They offer their services on their platform to the landlords for a commission of 2.5% whereas it is free for the tenants. They keep the transaction transparent, and their digital placement mechanism ensures that landlords get the best price and tenants don’t face any discrimination.

So how does the platform work?

HouseME is plugged-in into most of the major online marketplaces. A property holder can list a property on its platform which is made visible to prospective tenants across the country. The startup’s IP tool increases an owner’s chance of having a rental price beyond their expectations, as mentioned by the team. The HouseME team has experienced an average 9% increase for landlords on their platform.


The realtech startup undertakes the process of vetting, screening, and credit-check of tenants who may then bid for the property. Additionally, it can integrate throughout the rental value chain as it partners with or replaces various services that tenants or landlords expect in renting a property. Furthermore, it provides the landlord with a 3-month rental guarantee.

According to Shaw, the B2C market in South Africa consists of almost 1million privately managed properties. He believes that half of this is addressable with their current product and marketing strategies, and they have already seen the switching of agency-managed properties to their system – which is an additional market of at least 50,000. This number crunching brings them to an impressive overall opportunity size of 550k properties.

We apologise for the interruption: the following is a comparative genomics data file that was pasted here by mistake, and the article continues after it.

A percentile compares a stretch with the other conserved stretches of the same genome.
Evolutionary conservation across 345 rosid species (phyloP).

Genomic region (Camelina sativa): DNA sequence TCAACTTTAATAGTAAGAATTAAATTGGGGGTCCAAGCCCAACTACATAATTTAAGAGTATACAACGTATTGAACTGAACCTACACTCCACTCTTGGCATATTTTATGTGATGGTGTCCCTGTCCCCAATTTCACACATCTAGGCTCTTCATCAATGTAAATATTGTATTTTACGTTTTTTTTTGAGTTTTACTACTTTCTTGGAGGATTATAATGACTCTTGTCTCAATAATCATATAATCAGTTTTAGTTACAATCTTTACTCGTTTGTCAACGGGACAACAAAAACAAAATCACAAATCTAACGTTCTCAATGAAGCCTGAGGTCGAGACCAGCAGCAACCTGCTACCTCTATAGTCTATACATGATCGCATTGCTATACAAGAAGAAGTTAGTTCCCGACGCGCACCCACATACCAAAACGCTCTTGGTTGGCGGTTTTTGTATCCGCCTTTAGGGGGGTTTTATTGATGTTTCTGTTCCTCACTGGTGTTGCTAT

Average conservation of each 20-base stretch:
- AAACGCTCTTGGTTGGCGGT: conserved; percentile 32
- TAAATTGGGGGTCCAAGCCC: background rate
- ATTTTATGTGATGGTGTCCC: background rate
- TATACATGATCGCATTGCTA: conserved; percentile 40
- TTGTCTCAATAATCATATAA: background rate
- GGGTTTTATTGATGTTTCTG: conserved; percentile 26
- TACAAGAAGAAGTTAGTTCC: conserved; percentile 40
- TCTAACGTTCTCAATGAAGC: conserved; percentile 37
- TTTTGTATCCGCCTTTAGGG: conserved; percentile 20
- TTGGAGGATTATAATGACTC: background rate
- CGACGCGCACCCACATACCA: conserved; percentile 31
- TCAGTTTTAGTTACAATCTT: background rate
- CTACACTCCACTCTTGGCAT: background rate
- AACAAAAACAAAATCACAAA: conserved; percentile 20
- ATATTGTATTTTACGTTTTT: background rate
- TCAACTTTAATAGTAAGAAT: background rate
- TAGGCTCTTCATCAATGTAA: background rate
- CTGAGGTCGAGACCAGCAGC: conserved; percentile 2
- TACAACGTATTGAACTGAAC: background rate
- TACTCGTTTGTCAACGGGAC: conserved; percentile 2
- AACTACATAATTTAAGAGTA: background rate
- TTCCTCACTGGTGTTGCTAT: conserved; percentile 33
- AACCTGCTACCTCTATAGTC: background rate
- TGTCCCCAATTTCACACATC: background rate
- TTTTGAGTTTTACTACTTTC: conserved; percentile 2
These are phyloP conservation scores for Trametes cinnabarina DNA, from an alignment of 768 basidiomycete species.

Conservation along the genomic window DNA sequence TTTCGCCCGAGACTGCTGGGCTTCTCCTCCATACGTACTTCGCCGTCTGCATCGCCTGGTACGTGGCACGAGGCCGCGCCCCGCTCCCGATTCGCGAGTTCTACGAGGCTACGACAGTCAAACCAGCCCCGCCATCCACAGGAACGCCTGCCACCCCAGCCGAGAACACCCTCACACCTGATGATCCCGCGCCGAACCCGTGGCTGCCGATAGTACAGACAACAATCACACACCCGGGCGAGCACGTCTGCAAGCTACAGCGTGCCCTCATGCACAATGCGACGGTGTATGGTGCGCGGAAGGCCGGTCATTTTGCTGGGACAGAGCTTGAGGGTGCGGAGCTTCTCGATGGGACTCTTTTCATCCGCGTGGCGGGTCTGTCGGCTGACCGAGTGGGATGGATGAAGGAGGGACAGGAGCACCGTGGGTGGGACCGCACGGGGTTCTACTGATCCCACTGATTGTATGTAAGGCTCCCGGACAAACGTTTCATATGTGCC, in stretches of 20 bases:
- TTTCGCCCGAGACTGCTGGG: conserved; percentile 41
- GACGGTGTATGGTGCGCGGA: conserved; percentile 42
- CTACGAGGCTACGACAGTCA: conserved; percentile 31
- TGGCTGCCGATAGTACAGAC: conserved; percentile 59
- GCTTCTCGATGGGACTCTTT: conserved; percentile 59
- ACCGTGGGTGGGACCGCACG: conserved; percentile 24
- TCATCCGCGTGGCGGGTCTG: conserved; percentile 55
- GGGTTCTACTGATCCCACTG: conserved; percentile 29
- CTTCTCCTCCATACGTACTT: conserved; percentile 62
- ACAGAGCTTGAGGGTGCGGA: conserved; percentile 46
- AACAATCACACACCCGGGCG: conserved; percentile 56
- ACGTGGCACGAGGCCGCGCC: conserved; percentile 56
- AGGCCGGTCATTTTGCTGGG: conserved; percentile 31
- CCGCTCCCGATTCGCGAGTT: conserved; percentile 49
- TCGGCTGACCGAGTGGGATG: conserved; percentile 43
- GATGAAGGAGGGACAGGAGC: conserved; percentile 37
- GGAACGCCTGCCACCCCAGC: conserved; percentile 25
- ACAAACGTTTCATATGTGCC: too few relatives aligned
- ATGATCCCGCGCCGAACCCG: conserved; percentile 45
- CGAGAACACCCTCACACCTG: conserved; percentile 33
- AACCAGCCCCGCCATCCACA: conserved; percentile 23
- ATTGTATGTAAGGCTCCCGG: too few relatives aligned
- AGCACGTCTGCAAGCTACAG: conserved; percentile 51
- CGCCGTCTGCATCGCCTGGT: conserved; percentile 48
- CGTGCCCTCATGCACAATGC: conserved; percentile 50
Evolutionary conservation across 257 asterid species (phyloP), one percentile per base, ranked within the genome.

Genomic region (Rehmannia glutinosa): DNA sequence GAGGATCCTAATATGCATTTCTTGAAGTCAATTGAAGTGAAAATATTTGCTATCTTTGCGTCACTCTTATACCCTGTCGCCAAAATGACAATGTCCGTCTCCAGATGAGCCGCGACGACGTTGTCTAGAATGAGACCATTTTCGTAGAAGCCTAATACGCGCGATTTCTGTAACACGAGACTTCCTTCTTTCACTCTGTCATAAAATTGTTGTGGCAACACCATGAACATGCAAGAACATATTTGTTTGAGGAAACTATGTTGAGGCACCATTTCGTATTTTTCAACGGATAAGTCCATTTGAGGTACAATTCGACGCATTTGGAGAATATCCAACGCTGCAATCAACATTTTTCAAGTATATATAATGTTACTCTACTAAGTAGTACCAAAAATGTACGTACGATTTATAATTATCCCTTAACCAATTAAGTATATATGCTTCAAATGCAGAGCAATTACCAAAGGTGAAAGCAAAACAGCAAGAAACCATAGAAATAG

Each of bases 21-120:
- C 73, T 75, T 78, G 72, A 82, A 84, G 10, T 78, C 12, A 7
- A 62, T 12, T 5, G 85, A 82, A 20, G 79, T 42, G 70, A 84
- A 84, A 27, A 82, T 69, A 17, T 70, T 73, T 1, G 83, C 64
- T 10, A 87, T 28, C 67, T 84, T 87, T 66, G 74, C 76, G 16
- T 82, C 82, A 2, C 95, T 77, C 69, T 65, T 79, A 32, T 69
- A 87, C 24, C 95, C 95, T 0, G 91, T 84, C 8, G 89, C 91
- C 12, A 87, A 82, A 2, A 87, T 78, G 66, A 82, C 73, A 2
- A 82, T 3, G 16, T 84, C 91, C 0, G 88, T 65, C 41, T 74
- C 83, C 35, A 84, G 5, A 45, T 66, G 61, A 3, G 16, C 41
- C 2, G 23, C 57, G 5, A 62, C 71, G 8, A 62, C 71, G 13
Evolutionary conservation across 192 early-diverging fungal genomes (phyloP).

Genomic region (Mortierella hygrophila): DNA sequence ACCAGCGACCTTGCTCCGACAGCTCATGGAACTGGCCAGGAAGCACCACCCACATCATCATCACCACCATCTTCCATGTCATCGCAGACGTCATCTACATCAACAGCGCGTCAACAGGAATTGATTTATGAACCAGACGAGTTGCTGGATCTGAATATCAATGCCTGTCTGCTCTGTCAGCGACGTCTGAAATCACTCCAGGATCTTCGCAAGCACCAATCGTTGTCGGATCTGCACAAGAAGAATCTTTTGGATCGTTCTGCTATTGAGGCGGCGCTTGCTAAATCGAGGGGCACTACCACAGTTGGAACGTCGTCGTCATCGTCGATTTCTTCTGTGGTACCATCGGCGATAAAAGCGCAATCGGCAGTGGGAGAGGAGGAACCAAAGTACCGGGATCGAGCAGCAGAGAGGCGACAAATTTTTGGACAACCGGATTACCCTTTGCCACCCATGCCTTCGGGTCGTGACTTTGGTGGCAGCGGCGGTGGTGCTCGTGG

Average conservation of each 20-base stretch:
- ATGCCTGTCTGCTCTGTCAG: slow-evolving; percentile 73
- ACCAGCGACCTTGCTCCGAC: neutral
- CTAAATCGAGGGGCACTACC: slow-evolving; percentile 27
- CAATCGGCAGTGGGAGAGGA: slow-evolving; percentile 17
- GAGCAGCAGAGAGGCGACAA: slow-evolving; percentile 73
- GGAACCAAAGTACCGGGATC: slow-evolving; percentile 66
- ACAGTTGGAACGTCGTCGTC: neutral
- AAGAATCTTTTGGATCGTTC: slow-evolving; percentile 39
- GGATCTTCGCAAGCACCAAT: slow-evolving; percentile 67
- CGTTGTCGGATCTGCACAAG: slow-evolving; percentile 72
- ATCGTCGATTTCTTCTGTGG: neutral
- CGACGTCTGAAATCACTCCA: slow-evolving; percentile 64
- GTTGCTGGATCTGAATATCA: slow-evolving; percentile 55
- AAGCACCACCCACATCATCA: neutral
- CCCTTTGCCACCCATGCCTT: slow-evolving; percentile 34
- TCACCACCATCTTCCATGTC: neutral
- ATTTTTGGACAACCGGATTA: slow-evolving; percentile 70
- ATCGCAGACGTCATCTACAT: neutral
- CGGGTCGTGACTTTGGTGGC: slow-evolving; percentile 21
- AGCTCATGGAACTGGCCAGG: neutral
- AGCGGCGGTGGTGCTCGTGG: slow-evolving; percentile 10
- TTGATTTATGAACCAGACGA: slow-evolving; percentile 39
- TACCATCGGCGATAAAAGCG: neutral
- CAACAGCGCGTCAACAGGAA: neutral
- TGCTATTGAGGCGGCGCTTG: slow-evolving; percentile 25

The young startup raised its Seed Capital in 2016 and is gearing up for a Series A round in 2019. Their current investors are a blend of institutional and angel funds. So far, they have over 300 properties under management and have experienced a stellar growth of 12.3x in their revenues since inception.

The startup has been aiming to spread its technology to other continents. Shaw is reasonably confident about their ‘placement algorithm’ which he points out as their USP. It is this technology which he believes will get the startup their next leap in growth. The placement algorithm evaluates the best price for any property during the bidding process by the tenants. It takes into account both money and duration of the lease to throw up the best deal for a house owner. For expansion, the duo wants to partner with other realtech startups or companies by offering their technology.

On being asked where they think their product would work best, Shaw exclaims, “HouseME will work best in markets that lack the trust, which we can generate. Both tenants and landlords derive great benefit in using our platform as we derisk the rental process and ensure that a fair price is established.”

On one hand, where startups are raising a considerable chunk of funding for their expansion, a few are facing the brunt of the public in introducing a bidding system to the online rental business. In Canberra, rent bidding apps like Rentberry, Rentwolf and Property connect are facing heat for inflating the property prices. It will be quite interesting to see, how House.ME creates a niche for itself.